by Sue Basko, esq
Two recent major music scams are operating out of New York City. Both are aimed at the Black hip-hop or rap crowd and are being done by Black men. Both scams are taking place on the internet. The scammers are reaching out to people on social networking sites, such as Linked-in, Reverbnation and other sites.
Scam artists work by selling you a dream -- a dream of easy fame and fortune. Before you sign any contract or agree to any deal, or upload anything online or click any online agreement or terms or contract -- have it checked out by a lawyer.
People tell me they cannot afford a lawyer, and yet the same people are contemplating sending hundreds or thousands of dollars to some scam on the internet. How does that happen? The scam artist is very skilled with flattery and also with making you believe you two are planning something wonderful and secret together. Talking to a lawyer, especially talking to me, might be a big downer because I am going to tell you the whole thing is a scam and there is no magic money out there just calling your name.
Scam #1 - "MUSIC MANAGEMENT scam " (I am purposely NOT naming the name of the man/ company running this scam. I want him to stay online until authorities stop him.) He says he is "Def Jam A&R," or other A&R, a music producer, a guy who can get you "signed" with a big record label contract. He uses typical drug dealer hip hop imagery, such as a photoshopped pic of him standing in a dark luxurious room. Under the chair is a box overflowing with money and two assault rifles. You are supposed to believe this is a legit businessman, and some people fall for this.
What Happens: He tells you you are wonderful and he wants to sign you to a management contract. He gets you to send him money, supposedly for services. He says he will write you a press release, but all his own online stuff is misspelled and with sloppy sentence structure. He says he'll make you a website, get you photos, and find you a record deal within 6 months. He says you can pay extra money to have your video on his website.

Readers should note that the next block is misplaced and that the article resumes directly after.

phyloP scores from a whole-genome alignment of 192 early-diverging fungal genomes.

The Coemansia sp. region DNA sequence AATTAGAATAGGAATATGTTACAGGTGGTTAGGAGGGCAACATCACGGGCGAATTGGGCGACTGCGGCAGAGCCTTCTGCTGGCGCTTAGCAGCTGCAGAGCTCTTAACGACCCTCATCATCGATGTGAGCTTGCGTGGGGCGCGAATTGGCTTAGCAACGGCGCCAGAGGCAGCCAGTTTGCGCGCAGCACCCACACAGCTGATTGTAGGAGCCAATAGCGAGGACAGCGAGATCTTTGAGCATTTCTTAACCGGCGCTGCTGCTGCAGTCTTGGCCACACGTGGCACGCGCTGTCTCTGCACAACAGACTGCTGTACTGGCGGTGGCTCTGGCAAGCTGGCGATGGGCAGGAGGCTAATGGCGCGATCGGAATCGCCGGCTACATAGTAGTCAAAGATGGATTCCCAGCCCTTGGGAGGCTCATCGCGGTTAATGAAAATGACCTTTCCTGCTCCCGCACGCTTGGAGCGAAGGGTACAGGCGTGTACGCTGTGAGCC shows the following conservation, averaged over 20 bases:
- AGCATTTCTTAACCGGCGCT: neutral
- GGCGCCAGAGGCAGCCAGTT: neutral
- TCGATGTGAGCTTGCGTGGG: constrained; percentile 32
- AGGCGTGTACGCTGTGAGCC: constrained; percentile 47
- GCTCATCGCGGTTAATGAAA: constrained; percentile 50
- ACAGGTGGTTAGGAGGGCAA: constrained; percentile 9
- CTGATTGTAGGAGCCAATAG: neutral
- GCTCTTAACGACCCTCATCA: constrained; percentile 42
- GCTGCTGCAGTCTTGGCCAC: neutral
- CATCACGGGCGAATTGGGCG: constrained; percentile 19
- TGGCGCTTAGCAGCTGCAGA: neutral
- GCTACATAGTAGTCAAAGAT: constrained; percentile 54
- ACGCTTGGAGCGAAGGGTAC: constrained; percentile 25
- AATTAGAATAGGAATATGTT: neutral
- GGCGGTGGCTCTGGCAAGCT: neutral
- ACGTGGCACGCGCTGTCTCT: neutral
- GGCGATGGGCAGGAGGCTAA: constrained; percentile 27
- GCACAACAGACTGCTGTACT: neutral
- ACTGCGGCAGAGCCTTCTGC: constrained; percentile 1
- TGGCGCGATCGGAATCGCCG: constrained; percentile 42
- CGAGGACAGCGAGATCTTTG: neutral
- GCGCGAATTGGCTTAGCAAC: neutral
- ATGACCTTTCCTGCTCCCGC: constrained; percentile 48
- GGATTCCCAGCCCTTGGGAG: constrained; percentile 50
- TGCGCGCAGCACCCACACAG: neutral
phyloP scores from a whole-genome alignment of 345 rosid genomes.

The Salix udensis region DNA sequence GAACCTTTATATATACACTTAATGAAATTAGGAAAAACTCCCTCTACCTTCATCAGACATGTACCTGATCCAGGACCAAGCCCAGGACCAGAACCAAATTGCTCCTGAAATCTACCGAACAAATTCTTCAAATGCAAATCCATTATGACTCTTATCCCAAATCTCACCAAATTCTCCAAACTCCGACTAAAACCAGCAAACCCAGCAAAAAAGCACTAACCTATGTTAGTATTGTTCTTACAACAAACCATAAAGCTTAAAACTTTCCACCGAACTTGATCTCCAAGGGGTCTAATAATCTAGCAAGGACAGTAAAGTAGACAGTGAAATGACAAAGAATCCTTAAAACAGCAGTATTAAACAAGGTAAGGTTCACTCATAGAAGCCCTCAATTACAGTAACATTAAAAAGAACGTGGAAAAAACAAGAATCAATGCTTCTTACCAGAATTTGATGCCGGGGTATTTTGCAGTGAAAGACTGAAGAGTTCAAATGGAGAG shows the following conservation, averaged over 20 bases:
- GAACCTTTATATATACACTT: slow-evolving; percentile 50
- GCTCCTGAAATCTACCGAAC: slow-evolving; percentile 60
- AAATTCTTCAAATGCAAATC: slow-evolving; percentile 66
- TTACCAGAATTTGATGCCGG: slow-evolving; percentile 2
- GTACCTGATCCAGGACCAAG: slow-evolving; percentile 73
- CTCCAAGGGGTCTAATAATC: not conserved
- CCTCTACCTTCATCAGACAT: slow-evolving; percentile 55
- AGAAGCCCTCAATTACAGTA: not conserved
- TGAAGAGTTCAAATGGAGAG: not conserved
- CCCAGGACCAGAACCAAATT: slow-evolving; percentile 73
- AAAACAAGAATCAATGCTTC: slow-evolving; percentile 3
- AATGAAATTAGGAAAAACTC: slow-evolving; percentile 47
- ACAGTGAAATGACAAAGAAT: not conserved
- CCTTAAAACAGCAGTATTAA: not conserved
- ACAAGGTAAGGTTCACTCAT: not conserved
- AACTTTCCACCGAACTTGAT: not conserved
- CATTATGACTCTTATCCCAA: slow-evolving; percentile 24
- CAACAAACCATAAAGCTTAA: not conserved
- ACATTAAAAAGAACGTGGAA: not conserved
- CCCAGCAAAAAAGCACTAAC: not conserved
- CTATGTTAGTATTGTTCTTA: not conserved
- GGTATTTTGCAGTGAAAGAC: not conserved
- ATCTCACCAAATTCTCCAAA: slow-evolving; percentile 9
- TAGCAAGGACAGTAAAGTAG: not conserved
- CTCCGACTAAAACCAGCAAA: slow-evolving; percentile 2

What to Do: Don't Send him money. Don't sign any contract. If you already did, talk to a lawyer, report it, or just move on and get wiser.
Scam #2 - "TOUR scam " - A guy reaches out to you and asks you to "audition" to be on a tour with some very famous music acts. Then they say you have to pay significant money to "lock in" your spot. The whole thing is fake and they are taking people for thousands of dollars. Word is that one of the men working the scam is a convicted rapist. So beware.
What to Do: Don't give them your money. Don't deal with them. Report it to police asap. If you feel more comfortable doing so, report it instead to IC3, the internet crime complaint center.
What the Two Scams Have in Common: Reaching out on the internet, using famous names to lure you, making you "audition" or send in music and links and say you are competing, possibly making you pay money each time you "move up" the audition ladder - meaning they take you for higher dollar amounts in increments. There may be "contracts," and they are terribly written and contain no actual names or contact info of the scammers.
How to Avoid All This: Never sign a contract or get into a deal without consulting first with a lawyer. If you think you can't afford a lawyer, how is it you can afford to send money to a scam artist?